By Chris McGuinness
Harker Heights Herald
Smacks of the ball on the hardwood floor, shouts of players, cheering fans and the clash of metal on metal filled the air at the Harker Heights Recreation Center, as athletes from the city's adaptive sports program took to the basketball court.
The Harker Heights Hustlers, a wheelchair basketball team of about 15 players, took on members of an Austin team recently as part of the Harker Heights Bash, an event that featured four games between the two teams.
"It's really a testament to adaptive sports," said Joe Brown, the city's recreation superintendent. "It's a really unique program, and we're proud to have it here."
The adaptive sports program, which has been in Harker Heights for the past two years, serves athletes with physical disabilities. Brown said the program was the first sustainable adaptive sports program in Bell County.
"As a wounded soldier myself, I understand the value of having competitive sports for those with disabilities in the local community," said Brown. "It's not just about sports; it's about the competition and social interaction."
Brown said the program has participants as young as 13 and accepts new members.
"We want to get the word out and let everyone know there is a place that offers adaptive sports for people at all levels," he said.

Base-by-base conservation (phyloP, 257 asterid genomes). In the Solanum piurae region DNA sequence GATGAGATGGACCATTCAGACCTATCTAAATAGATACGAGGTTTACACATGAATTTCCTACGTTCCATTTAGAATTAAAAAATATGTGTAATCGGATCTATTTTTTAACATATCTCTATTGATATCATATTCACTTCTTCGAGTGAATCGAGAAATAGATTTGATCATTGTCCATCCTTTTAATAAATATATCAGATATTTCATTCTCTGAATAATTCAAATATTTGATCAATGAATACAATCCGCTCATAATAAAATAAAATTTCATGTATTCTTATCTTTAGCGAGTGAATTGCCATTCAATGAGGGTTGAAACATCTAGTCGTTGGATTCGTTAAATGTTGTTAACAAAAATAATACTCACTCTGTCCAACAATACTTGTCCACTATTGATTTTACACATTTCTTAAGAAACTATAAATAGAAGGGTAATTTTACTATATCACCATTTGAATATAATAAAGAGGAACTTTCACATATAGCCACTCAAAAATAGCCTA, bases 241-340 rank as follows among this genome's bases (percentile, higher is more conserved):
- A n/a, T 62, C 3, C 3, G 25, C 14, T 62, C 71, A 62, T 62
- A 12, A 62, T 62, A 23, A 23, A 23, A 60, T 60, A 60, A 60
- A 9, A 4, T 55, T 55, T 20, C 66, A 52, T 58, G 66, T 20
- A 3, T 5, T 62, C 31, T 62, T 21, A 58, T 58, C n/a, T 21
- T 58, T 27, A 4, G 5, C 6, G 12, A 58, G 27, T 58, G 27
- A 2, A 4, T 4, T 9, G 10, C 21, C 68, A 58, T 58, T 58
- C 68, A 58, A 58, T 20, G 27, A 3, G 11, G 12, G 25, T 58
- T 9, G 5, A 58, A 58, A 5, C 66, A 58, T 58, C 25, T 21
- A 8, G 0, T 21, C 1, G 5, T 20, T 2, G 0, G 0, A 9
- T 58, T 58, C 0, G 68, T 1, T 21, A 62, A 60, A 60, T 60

In addition to basketball, Brown said, the program offers other sports including volleyball, rock climbing and hand cycling. This summer, Brown said he hopes to add archery.
Adam Henning, who lost his left leg in a workplace accident, said the program has allowed him to satisfy his passion for playing competitive sports.
"I played a lot of ball before, and to be able to find sports you can play is really a blessing," said Henning. "It feels awesome to get out there on the court and play."
Henning described wheelchair basketball as an aggressive, physical game.
"I would say it's very intense, more intense than stand-up basketball," said Henning.
A self-described "sports fanatic," Henning said he has participated in other adaptive sports, including baseball, volleyball, rock climbing and hockey.
"If they have it, I try it," he said.
Brown said the program highlights the need for recreation departments in cities to create programs and activities for all segments of the populations they serve.
"It's a very real need, because these guys and girls need a place to play," said Brown. "It's about offering programs that enhance the quality of life for everyone in our community."
For more information on the Harker Heights Parks and Recreation adaptive sports program, call (254) 953-5657 or email email@example.com.
Contact Chris McGuinness at firstname.lastname@example.org or (254) 501-7568. Follow him on Twitter at ChrismKDH.